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Article
January 16, 1915

COLUMBUS AND VESALIUS—THE AGE OF DISCOVERERS

JAMA. 1915;LXIV(3):248-249. doi:10.1001/jama.1915.02570290060016

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Abstract

Since the beginning of the new year, a series of celebrations of the four hundredth anniversary of the birth of Vesalius has taken place at various of the more important medical centers of the United States. There was to have been a magnificent memorial festival in Brussels, the birthplace of Vesalius, and an auxiliary celebration at Louvain, at whose university Vesalius obtained his preliminary and medical education. Owing to war conditions these celebrations were impossible, and it is interesting to realize that the great Flemish genius, to whom the world owes modern anatomy as it has developed for four centuries, had to look for the celebration of his quadricentenary to a country in the distant West discovered only about twenty-five years before his birth.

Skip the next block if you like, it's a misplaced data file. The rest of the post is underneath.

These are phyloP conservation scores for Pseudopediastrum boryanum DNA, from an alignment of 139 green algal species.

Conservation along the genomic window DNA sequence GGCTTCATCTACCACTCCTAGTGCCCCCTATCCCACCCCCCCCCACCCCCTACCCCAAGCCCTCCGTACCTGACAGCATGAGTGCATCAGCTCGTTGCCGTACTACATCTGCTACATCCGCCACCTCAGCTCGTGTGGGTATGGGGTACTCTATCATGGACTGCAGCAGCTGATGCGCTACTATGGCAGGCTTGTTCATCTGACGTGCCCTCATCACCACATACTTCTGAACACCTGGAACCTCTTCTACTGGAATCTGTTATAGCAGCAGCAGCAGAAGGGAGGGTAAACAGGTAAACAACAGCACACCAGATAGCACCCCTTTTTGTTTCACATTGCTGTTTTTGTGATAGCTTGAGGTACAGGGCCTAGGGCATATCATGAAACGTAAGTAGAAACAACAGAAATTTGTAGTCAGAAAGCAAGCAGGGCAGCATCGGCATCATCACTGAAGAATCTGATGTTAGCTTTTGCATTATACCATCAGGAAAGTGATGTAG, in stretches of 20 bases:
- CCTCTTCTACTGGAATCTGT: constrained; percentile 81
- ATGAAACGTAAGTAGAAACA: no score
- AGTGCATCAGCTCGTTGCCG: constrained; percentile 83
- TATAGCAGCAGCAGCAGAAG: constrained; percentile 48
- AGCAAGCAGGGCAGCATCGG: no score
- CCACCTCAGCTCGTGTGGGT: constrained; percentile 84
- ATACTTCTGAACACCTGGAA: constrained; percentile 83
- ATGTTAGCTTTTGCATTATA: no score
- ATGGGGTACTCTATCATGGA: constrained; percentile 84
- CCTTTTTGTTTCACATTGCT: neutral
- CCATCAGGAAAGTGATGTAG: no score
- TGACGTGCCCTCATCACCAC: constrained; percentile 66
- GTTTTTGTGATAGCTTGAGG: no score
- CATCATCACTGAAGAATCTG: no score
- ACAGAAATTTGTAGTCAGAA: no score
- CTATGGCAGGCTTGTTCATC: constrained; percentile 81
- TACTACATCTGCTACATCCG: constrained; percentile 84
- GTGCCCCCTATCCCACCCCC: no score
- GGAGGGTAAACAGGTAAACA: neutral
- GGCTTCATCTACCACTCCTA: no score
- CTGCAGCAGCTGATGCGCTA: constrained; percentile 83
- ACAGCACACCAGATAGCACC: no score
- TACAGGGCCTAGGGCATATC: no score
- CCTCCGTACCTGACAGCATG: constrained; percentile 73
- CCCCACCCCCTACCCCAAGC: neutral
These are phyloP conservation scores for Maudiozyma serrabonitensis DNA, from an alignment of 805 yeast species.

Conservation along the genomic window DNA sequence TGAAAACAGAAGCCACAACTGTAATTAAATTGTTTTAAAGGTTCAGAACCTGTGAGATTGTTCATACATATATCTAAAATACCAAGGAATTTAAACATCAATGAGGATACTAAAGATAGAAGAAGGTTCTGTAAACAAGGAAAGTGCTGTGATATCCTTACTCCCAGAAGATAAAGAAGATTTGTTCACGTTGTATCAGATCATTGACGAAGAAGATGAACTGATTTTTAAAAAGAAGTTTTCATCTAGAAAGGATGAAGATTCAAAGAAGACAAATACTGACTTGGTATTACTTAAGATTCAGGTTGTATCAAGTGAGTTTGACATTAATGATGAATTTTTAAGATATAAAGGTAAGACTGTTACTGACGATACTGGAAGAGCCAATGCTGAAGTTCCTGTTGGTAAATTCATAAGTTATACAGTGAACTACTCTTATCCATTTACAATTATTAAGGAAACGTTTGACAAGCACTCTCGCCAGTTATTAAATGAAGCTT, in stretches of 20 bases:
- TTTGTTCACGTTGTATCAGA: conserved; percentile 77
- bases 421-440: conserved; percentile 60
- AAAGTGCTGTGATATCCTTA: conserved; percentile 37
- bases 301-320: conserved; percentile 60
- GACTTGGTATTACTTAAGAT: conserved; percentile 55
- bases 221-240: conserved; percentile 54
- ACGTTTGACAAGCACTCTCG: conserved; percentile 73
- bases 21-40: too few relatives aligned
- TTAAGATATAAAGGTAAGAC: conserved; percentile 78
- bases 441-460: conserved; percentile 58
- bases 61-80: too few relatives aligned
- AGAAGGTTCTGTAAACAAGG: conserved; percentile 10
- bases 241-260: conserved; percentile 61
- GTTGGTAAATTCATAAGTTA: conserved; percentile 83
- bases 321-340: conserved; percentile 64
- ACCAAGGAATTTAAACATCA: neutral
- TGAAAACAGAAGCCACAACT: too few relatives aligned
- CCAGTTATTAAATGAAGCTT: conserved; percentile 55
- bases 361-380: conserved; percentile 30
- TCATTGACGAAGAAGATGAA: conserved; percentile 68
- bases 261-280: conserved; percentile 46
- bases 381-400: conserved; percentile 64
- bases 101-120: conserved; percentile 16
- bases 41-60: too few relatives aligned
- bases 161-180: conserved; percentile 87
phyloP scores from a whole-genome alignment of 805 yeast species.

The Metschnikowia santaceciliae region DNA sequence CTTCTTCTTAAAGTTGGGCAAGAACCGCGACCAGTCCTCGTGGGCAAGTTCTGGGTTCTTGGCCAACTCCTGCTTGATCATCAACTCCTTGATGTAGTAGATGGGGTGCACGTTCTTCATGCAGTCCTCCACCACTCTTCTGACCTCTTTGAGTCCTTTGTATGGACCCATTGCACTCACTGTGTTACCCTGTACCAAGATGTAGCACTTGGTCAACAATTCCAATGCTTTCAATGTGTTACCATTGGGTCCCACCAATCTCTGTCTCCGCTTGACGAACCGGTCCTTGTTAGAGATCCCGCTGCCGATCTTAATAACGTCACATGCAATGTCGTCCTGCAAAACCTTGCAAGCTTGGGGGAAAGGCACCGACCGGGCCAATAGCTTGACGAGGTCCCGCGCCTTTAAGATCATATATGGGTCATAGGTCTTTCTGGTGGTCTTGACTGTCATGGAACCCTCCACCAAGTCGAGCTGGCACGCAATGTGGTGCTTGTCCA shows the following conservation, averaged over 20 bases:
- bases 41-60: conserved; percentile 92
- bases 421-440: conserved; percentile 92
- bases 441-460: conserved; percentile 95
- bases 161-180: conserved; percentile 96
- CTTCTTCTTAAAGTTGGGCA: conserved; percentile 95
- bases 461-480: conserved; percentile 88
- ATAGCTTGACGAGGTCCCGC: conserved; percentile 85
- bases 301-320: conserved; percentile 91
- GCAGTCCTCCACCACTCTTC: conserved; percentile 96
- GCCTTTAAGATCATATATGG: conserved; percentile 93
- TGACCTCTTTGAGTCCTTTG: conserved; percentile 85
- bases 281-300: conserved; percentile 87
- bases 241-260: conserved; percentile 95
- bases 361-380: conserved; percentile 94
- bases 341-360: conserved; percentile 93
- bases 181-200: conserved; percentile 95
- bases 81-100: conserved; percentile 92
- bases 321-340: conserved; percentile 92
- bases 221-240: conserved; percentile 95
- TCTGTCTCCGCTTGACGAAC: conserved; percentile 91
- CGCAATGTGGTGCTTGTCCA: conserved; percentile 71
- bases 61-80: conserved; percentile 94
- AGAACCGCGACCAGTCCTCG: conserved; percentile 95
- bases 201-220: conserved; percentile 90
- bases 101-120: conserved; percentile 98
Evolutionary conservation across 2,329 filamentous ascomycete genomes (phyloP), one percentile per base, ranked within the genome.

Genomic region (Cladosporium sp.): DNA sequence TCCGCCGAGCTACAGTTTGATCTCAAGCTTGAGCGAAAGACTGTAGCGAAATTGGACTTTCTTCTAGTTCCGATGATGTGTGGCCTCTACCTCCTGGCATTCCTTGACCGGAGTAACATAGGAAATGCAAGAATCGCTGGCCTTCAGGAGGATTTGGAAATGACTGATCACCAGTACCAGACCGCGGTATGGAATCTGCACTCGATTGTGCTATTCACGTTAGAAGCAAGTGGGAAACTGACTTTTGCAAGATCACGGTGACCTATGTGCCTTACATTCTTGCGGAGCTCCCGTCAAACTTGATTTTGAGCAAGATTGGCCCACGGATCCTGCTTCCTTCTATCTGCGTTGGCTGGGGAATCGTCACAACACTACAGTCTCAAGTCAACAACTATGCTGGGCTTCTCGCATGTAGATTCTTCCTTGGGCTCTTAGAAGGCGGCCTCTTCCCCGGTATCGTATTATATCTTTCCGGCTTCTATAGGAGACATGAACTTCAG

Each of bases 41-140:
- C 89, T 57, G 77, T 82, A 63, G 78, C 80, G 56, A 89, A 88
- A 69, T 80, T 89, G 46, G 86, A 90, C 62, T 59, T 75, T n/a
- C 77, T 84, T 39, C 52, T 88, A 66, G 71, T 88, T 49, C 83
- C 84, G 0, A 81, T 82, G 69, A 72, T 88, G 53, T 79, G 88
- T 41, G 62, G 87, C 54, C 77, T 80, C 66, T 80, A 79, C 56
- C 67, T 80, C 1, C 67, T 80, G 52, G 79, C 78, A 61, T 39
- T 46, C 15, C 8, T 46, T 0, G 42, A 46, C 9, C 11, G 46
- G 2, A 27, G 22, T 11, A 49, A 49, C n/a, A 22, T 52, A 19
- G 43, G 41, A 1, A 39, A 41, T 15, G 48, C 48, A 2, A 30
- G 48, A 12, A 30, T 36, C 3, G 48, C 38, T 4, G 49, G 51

To Americans, perhaps the most interesting phase of Vesalius' life and career as a great founder in the most important of medical sciences is the fact

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